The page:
In Community, Gear
A Trail Runner’s Companion Review
Back in January, our local trail running store, Crozet Running, partnered with the Charlottesville Area Trail Runners to provide a 16-week 50K training program for first time ultrarunners. CR’s John Andersen designed the training plan, and we kicked off the training cycle with over 50 folks crammed into Crozet Running on a cold winter evening to hear about the weekly runs and the monthly speakers planned for the upcoming months. As one of the program organizers, I brought along a few “must have” books to share with the group:  Run Fast, Eat Slow by Shalane Flanagan and Elise Kopecky; Hit Reset: Yoga For Athletes by Erin Taylor; and Running Your First Ultra by Krissy Moehl. All three books have provided me with fantastic, sensible and delicious recipes, helpful yoga poses for strength and recovery, and new workouts to keep my training interesting. And, the fact that four strong, positive female role models wrote them is a huge plus!
And now another dynamic female role model has written a new trail running resource that I am adding to my list of “must-have’s:”  A Trail Runner’s Companion, written by Sarah Lavender Smitha coach and ultrarunner. The attention to detail, along with beautiful photos and an easy-to-read format, reminds me of running all day in the mountains with your BFFs and sharing valuable trail experiences gleaned over time, trial, and error.

Sarah, Sophie, and Clare out for a run.

Sarah, a writer for Trail Runner Magazine and a frequent cohost on UltraRunnerPodcast.com, has managed to cover everything and anything having to do with trail and ultra running in an accessible format: training strategies reflecting best practices, race day planning, gear selection, fueling and hydration, upcoming goal races, and helpful strength workouts. How is it different from other trail running books that I’ve read? Sarah also includes the intangibles of our trail running culture  — how training for and finishing a 50k can enhance a growth mindset, so one can be more agile in dealing with conflict and adversity in work and relationships; a deeper look at the inclusive culture of trail running that encourages service and trail stewardship; and (my favorite), how to avoid being “That Person”– a list of etiquette Do’s and Don’ts and a few unwritten rules of the trail.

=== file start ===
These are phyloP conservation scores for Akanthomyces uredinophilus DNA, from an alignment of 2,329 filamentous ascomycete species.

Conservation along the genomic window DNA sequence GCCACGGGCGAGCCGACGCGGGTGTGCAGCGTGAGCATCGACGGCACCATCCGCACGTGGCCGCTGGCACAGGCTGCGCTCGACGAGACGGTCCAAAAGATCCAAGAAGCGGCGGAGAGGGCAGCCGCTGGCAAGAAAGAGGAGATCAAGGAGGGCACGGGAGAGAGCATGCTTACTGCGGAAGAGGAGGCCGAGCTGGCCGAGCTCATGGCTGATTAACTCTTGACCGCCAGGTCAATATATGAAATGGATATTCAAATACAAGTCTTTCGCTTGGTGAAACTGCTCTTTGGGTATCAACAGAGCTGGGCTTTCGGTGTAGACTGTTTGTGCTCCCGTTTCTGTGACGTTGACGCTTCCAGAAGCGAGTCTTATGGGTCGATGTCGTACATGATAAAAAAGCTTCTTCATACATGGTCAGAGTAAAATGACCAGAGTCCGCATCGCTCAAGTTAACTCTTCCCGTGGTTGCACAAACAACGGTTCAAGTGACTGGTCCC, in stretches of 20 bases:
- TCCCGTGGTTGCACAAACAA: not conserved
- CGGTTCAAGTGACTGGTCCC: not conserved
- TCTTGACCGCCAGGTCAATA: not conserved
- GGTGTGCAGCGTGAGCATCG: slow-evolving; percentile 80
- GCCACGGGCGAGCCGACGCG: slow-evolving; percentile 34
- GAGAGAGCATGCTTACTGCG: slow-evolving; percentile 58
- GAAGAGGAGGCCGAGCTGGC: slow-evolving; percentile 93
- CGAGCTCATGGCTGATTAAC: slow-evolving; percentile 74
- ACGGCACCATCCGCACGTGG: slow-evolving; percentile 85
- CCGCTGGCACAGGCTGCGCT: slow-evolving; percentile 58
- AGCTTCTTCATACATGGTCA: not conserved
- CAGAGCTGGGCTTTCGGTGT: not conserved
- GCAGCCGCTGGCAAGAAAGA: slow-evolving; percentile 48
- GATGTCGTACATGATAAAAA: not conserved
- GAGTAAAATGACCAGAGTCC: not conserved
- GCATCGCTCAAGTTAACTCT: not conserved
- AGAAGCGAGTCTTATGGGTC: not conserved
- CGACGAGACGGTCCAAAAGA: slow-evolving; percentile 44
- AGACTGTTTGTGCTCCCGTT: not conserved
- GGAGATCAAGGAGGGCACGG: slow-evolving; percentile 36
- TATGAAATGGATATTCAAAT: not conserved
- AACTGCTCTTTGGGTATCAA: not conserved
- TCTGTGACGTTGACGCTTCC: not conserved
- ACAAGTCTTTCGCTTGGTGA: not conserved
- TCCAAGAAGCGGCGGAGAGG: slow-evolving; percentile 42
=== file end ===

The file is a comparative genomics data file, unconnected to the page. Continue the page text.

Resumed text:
Each chapter in A Trail Runner’s Companion starts with a personal story and an objective which gives it a focus and a lesson. The chapter on trail safety particularly hit home with me as an adventurous mom who often doesn’t tell my family where I’m running (but will now!). Sarah writes about the time she and her husband were running in Argentina while traveling with their young children. Mistakes were made, lessons were learned, and Sarah debriefs the experience in a way that is no-nonsense, honest, and sensible.

A Trail Runner’s Companion

 

Likewise, the chapter on choosing races and planning a race season gives the reader an outline of a typical 70-mile week of training, along with plenty of caveats. Sarah is not a believer in “cookie cutter” training plans, so she provides a broad-brush philosophy sprinkled with specific workouts that folks can adapt to their fitness and lifestyle.
This past March, I had the opportunity to run in the Marin Headlands with Sarah and her pal Clare Abram. The hours flew by as we talked about our families, kids, the ultra scene, training, and upcoming race plans while running in a spectacular setting…basically we were living the Trail Sisters Instagram dream!  That day in Marin, with its comfortable banter, storytelling, extreme weather (including snow flurries and hail!) and the sharing of years of experiences between us, is what Sarah captures so well throughout A Trail Runner’s Companion. I wish the book had been available for our 50K training program runners as they prepped for the unbearably hot Promise Land 50K in April– the section on dealing with heat would have been required reading, along with everything else. You can bet it will be going forward!
Her many years of running, racing, and coaching clearly inform this comprehensive and impressive labor of love. The detailed checklists are logical and helpful, and the depth of research is impressive. Trail runners of all abilities and experience will want it not only as a go-to resource, but also for a glimpse into the life and experiences of a gifted runner, coach, and chronicler of our sport
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